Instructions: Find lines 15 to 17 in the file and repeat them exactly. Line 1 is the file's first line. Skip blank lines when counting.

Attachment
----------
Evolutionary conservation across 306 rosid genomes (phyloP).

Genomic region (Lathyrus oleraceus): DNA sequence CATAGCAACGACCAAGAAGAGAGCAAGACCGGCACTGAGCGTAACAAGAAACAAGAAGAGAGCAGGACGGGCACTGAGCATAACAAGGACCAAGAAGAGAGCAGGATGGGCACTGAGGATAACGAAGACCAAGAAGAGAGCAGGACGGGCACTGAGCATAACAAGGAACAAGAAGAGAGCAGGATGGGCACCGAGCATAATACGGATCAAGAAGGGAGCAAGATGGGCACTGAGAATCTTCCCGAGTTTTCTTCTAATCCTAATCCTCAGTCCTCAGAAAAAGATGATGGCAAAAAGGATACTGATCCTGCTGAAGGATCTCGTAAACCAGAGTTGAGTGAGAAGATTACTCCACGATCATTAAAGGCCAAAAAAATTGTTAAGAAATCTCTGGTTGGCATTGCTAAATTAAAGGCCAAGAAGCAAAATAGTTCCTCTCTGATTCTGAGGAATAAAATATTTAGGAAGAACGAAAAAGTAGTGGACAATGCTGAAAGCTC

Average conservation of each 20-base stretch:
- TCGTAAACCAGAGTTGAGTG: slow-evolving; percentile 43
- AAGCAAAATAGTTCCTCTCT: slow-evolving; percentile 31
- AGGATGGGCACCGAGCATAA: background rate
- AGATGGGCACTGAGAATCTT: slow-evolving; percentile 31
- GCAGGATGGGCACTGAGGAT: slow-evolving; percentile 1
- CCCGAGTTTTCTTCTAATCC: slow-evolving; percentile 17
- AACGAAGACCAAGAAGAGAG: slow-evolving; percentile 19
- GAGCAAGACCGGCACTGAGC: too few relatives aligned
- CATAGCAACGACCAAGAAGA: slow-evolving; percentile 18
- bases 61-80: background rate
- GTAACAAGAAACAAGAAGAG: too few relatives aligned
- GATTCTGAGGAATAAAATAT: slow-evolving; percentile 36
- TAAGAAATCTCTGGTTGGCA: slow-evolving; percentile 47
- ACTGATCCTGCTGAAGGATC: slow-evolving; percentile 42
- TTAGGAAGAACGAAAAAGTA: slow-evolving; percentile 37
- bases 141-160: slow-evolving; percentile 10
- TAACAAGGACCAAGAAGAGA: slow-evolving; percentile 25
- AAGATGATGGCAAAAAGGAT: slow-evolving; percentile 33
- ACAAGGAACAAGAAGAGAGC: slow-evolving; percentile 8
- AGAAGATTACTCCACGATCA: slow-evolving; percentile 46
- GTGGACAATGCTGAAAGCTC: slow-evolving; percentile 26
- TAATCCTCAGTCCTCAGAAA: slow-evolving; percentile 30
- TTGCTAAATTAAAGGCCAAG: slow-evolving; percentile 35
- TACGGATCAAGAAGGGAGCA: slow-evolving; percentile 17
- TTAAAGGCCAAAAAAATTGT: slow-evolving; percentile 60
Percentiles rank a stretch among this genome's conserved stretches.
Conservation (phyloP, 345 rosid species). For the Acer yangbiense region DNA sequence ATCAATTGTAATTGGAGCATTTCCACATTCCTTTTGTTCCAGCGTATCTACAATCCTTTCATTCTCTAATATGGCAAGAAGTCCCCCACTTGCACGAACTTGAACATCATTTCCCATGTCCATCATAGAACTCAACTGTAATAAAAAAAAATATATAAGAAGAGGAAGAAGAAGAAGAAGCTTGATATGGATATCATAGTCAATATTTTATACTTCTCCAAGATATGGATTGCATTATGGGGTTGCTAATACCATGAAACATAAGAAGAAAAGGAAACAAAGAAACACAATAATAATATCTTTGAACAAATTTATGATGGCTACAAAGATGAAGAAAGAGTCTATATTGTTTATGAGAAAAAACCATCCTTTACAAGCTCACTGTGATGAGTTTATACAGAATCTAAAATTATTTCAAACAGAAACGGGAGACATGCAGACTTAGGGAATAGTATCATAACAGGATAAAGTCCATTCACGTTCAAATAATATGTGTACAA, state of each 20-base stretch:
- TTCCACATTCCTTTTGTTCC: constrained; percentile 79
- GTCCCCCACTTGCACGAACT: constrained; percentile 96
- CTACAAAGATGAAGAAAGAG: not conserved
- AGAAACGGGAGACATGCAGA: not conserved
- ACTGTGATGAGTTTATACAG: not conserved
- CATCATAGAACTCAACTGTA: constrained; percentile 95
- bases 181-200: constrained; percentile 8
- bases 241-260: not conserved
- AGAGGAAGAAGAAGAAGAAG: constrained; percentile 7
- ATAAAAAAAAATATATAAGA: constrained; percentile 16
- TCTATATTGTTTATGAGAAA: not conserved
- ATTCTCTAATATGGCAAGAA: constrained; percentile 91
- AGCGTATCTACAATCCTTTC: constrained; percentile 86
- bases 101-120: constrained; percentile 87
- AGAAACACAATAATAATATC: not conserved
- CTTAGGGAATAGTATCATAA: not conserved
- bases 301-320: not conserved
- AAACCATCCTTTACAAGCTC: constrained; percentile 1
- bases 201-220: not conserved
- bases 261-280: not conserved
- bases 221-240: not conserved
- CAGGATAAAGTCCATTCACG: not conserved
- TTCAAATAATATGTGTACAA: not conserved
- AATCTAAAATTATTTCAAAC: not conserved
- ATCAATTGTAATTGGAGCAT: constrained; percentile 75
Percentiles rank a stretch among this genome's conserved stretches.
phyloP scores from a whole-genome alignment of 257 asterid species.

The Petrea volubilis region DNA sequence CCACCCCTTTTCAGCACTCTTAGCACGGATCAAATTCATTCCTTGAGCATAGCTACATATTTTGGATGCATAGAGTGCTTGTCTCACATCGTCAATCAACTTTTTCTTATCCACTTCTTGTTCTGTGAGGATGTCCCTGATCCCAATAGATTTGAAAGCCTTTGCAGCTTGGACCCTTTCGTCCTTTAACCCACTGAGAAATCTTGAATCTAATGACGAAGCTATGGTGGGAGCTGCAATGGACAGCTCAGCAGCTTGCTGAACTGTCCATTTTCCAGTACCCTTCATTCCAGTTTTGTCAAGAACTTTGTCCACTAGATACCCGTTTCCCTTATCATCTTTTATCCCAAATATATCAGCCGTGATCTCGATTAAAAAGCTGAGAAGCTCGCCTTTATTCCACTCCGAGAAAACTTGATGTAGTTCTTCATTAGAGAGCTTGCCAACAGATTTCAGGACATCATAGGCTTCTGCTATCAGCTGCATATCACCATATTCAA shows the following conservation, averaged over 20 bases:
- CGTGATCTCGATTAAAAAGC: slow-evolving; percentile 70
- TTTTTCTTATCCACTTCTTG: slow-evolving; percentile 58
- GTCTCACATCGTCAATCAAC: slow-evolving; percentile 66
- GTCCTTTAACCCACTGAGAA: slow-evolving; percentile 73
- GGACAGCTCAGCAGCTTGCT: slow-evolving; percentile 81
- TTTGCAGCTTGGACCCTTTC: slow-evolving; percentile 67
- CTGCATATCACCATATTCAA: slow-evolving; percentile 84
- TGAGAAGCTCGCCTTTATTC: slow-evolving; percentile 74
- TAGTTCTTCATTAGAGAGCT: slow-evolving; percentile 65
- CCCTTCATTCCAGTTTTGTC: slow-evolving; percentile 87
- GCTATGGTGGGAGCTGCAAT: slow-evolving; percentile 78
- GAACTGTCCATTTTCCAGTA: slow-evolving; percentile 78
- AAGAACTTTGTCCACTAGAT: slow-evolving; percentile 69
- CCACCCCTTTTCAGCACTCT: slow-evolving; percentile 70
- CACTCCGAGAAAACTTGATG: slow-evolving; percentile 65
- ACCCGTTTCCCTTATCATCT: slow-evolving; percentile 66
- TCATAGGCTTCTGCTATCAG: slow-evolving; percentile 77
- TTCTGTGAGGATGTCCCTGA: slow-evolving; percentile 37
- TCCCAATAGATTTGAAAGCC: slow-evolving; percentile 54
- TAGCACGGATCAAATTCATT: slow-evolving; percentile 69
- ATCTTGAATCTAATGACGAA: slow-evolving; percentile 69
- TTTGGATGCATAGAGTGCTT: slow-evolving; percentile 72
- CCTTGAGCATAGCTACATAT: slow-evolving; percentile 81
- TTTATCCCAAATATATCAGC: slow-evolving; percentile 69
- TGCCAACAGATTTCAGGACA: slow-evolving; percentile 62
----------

- GATTCTGAGGAATAAAATAT: slow-evolving; percentile 36
- TAAGAAATCTCTGGTTGGCA: slow-evolving; percentile 47
- ACTGATCCTGCTGAAGGATC: slow-evolving; percentile 42